3 Ways to Backup Evernote (and Do You Need To?)

Ads by Google

Worried about losing the information you store in Evernote? Take matters into your own hands: back up the notes, notebooks and other information you store in Evernote. But why back up Evernote? After all, the service already syncs to the cloud, and if you have multiple computers your data is also in all of those places. Isn’t that enough?

Well, it depends. Unlike, say, Dropbox, Evernote does not offer a revision history – your content all syncs as-is. This means you could potentially lose any note you accidentally delete from the trash, or any content you accidentally delete from a specific note. If you share a particular notebook other users might make changes you don’t like. You get the idea: information goes away sometimes. As with any software, backups are the only real answer for that.

There’s also the possibility – however farfetched – that Evernote won’t always be around. Maybe a company like Yahoo will buy it, only to shut it down 30 seconds later, because Yahoo. Maybe a monumental server crash will result in lost data. Perhaps Anonymous will destroy the service. Sure, it’s unlikely, but stranger things have happened.

The amount of risk won’t matter, however, if you back up your Evernote data regularly. Here’s how.

Exporting Notebooks

If you use the desktop version of Evernote – offered for Windows and Mac users – you can export your notes and notebooks using the software itself. Save that data to a cloud service, or an external drive, and you’re well on you way to ensuring you won’t lose your data.

It’s easy to export any individual note you have open – just click File then Export Notes… to create an Evernote-specific file or an HTML document.
evernote-export-notebook
This is a tedious way of working for many notes, so it’s a good thing you can also export entire notebooks, though it’s a little bit hidden. Right-click the notebook you’d like to export. You’ll see the option to export it:

Ads by Google

evernote-export

Mac Users Note: You will not be able to export from the shortcuts bar – view all Notebooks to do this.

As with an individual note, you’ll have two options: an Evernote-specific format and HTML.

evernote-format

Use the Evernote format if you’d like to re-import this file later – all you’ll need to do is double-click the file. Use the HTML option if you want a backup that works independently of Evernote, but note that importing this into another service will be more complicated.

Just Grab Everything – Manually!

Exporting individual notebooks is all well and good, but even that is time consuming if you’ve created hundreds of notebooks. Can’t you just grab everything at once?

As it turns out, yes you can. The desktop versions of Evernote for Windows and Mac store your notebooks locally, and you can find them using your file browser. Here’s where they are:

Windows (Vista, 7, 8):
C:\Users\[username]\AppData\Local\Evernote\Evernote\Databases
evernote-folder-location
Mac OS X:
/Users/[username]/Library/Application Support/Evernote

evernote-folder-mac

Back up these folders and you should be completely safe. Even if your account is completely deleted, and your hard drive crashes, you’ll be able to get Evernote set up again the way you like it by copying this data back to where you found it.

Mac users: If you’re using the Mac App Store version of Evernote, you’re going to have a hard time finding your notebooks – it’s nearly impossible. Go ahead and download the .DMG of Evernote for Mac and install it manually. Your old notebooks will be imported after you log in, which may take a while, but it’s your only choice if you want to back up Evernote manually.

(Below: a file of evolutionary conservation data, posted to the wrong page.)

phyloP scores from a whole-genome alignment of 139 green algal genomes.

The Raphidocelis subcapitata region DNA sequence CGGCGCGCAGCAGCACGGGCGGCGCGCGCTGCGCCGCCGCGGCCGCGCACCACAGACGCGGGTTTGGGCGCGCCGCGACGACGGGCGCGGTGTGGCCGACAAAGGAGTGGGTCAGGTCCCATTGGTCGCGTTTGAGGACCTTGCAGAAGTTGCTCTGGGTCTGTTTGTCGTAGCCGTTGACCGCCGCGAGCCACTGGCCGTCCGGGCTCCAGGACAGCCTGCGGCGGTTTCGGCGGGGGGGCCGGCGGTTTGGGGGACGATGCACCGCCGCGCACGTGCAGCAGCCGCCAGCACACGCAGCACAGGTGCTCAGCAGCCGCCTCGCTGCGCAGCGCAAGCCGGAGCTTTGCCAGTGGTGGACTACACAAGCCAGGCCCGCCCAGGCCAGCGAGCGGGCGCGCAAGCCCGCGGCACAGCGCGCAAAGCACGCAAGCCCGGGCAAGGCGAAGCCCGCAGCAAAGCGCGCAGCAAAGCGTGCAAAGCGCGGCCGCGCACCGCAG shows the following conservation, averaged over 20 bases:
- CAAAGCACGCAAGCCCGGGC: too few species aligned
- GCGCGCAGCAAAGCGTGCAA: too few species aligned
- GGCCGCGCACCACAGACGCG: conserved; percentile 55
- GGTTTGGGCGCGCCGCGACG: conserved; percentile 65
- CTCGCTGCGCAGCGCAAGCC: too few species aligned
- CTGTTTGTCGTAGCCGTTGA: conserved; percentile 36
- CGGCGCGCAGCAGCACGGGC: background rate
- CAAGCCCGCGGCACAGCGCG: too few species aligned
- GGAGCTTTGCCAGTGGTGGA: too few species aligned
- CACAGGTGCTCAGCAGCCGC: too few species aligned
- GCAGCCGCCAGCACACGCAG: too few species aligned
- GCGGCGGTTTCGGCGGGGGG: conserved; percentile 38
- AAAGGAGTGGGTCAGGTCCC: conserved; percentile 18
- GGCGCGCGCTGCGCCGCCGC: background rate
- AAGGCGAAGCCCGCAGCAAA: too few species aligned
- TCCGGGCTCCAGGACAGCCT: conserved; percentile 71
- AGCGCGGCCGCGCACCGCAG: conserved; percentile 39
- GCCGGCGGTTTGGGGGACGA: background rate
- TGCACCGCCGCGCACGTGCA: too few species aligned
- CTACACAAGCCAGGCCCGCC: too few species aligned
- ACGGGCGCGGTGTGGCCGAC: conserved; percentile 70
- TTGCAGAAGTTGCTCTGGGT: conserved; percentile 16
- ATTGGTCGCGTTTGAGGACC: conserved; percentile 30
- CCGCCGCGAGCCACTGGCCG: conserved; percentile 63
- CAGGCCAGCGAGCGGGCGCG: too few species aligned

Windows 8 users: the same goes for you when it comes to the Microsoft Store. You can only grab your notes with this method if you’re using the standalone “desktop” version of Evernote, so be sure to install that instead of (or alongside) the Metro version.

Automated Backups

Whether you’ve scheduled automated Windows 7 backups, set up Windows 8’s great backup service or use Time Machine on your Mac, good news: you can set these services up to also backup Evernote. Simply ensure that the folders above are being backed up by your backup software of choice and you’re good to go.

You can also do this using cloud storage services like DropBox using symbolic links.

Conclusion

Any of these methods should help you feel more secure about your Evernote data, which in turn should help you feel more secure. Sure, it’s unlikely that you’ll ever lose your Evernote data, but if that information is essential to you why not take the added precautions? If you’ve set up automated backups, all you need to do is ensure your Evernote folders are included.

Do you know of another way to back-up your Evernote data? Have you checked out our Evernote manual yet? Please, fill me in in the comments below. I’d love to hear from you, as always.

Join live MakeUseOf Groups on Grouvi App Join live Groups on Grouvi
Awesome Internet (and Tips)
Awesome Internet (and Tips)
1393 Members
Stay Anonymous Online
Stay Anonymous Online
1022 Members
Deep Web Links & Tips
Deep Web Links & Tips
686 Members
Windows_10
Windows_10
635 Members
Windows Tips
Windows Tips
598 Members
Windows Troubleshooting
Windows Troubleshooting
541 Members
Best Windows Software
Best Windows Software
534 Members
Web Security & Privacy
Web Security & Privacy
498 Members
Computer Hardware Talk
Computer Hardware Talk
481 Members
Music Apps & Sites
Music Apps & Sites
387 Members
Affiliate Disclamer

This article may contain affiliate links, which pays us a small compensation if you do decide to make a purchase based on our recommendation. Our judgement is in no way biased, and our recommendations are always based on the merits of the items.

For more details, please read our disclosure.
New comment

Please login to avoid entering captcha

Log In